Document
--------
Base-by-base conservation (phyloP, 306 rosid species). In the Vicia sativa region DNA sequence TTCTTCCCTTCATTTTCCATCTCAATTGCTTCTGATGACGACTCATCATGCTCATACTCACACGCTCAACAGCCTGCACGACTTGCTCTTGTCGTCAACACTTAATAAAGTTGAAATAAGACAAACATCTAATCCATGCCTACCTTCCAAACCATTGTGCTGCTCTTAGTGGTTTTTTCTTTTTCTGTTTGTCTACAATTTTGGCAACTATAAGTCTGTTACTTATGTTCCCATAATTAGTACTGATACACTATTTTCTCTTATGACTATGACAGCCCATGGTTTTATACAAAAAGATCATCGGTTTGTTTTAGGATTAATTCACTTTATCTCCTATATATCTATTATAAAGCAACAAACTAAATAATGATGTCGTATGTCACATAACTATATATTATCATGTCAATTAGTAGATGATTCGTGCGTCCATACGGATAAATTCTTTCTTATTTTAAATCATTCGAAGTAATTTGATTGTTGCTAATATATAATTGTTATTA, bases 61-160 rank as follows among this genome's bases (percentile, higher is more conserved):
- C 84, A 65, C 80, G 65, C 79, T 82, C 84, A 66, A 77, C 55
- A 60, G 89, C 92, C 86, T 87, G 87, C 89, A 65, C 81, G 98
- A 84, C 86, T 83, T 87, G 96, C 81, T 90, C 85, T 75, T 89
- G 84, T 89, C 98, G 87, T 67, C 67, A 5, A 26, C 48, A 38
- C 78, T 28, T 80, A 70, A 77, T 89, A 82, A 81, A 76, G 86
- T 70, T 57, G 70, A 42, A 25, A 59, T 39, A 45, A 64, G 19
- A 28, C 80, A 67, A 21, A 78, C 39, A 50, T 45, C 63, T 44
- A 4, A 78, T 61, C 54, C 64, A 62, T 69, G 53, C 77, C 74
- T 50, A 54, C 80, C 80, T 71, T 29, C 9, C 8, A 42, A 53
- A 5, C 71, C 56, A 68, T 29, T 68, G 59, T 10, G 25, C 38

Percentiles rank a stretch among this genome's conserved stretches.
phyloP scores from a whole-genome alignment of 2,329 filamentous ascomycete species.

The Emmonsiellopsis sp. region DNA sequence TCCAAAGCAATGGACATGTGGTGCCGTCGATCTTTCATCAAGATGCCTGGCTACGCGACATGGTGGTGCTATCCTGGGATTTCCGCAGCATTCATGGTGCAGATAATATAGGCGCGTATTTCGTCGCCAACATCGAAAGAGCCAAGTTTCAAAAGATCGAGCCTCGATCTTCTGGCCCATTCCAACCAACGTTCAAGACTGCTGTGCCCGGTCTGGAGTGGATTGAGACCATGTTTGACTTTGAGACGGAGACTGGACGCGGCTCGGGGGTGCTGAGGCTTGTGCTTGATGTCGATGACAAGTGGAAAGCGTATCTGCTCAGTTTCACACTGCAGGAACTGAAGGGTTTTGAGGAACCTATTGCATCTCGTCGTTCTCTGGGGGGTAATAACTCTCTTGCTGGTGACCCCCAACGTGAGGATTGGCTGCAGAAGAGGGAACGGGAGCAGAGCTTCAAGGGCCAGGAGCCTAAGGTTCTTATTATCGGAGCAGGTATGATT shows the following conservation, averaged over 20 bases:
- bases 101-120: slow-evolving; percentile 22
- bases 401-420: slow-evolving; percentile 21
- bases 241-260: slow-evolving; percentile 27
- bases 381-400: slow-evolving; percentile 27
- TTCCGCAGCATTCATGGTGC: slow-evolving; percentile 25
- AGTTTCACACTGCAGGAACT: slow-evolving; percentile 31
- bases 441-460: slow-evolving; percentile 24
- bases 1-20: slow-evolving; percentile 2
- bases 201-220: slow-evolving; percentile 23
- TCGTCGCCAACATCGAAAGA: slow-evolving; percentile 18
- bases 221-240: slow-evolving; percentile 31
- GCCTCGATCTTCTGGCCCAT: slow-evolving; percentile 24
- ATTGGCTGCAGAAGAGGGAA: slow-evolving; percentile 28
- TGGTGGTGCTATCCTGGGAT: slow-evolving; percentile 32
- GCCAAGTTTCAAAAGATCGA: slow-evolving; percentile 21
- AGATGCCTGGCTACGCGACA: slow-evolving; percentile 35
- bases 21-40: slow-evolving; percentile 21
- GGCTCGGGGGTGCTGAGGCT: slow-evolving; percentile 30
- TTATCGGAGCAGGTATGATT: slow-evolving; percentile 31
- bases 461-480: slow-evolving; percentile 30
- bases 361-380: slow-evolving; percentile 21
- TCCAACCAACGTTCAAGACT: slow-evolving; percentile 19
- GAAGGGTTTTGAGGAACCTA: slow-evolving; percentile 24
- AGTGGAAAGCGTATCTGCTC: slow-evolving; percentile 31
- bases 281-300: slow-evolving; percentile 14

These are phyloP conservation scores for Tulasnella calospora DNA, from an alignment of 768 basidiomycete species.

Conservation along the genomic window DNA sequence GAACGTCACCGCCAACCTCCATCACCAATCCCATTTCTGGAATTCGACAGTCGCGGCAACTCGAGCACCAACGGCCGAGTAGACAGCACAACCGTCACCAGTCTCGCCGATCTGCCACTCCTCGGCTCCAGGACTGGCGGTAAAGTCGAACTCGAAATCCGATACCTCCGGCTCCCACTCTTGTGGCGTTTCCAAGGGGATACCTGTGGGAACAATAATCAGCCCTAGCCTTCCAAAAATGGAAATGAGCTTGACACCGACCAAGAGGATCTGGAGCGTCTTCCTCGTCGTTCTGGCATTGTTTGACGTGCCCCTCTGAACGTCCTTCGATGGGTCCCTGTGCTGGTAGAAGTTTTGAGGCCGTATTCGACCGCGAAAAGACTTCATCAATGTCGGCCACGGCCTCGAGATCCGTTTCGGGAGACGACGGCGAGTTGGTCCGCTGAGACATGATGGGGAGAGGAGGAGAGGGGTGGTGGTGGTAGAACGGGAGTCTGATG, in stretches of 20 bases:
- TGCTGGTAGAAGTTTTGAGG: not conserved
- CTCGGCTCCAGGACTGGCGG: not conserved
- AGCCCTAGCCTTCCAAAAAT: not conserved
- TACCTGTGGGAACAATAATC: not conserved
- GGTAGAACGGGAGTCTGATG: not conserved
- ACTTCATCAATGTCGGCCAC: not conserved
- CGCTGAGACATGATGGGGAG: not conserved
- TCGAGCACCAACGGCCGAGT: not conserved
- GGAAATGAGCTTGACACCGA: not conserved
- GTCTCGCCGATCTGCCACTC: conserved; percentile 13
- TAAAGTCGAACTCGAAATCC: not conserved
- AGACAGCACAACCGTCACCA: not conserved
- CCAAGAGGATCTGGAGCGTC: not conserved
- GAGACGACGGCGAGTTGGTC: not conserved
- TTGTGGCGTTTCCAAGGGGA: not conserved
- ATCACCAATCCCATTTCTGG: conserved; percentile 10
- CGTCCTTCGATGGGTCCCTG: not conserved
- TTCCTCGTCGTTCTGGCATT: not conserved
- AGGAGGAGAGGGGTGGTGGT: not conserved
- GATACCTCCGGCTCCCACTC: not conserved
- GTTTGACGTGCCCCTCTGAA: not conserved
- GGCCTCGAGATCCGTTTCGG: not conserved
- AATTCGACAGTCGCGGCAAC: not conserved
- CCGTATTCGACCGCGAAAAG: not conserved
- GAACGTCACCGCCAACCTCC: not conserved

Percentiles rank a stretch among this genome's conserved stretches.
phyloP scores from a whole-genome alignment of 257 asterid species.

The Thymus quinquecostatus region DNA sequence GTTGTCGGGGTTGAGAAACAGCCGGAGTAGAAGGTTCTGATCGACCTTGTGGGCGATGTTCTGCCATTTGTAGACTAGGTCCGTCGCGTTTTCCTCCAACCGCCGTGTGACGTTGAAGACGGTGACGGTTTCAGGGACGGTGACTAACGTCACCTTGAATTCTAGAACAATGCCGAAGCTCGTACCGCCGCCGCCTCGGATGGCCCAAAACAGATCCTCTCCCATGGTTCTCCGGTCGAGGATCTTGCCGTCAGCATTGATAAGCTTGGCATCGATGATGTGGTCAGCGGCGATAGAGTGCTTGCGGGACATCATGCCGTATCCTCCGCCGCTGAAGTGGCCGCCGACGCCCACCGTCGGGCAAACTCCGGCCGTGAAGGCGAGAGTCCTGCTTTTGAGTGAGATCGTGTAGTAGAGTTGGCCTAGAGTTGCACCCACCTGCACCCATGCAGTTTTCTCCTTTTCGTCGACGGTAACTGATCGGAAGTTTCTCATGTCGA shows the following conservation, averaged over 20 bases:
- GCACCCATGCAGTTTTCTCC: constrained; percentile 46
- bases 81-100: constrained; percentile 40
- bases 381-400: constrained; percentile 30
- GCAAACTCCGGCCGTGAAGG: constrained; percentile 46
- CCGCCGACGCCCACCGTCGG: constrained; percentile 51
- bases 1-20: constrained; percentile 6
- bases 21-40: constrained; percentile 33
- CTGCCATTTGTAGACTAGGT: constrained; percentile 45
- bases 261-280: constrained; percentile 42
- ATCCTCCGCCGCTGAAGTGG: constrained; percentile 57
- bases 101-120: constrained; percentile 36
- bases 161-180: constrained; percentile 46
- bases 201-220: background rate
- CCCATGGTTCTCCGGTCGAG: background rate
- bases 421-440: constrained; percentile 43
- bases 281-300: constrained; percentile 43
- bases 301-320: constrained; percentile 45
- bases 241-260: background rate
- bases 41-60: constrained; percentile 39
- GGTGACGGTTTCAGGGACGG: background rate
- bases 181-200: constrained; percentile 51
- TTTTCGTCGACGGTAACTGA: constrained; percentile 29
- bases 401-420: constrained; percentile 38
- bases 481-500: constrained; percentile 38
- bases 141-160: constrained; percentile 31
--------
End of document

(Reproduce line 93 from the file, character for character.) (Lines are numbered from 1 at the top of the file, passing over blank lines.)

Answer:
- bases 481-500: constrained; percentile 38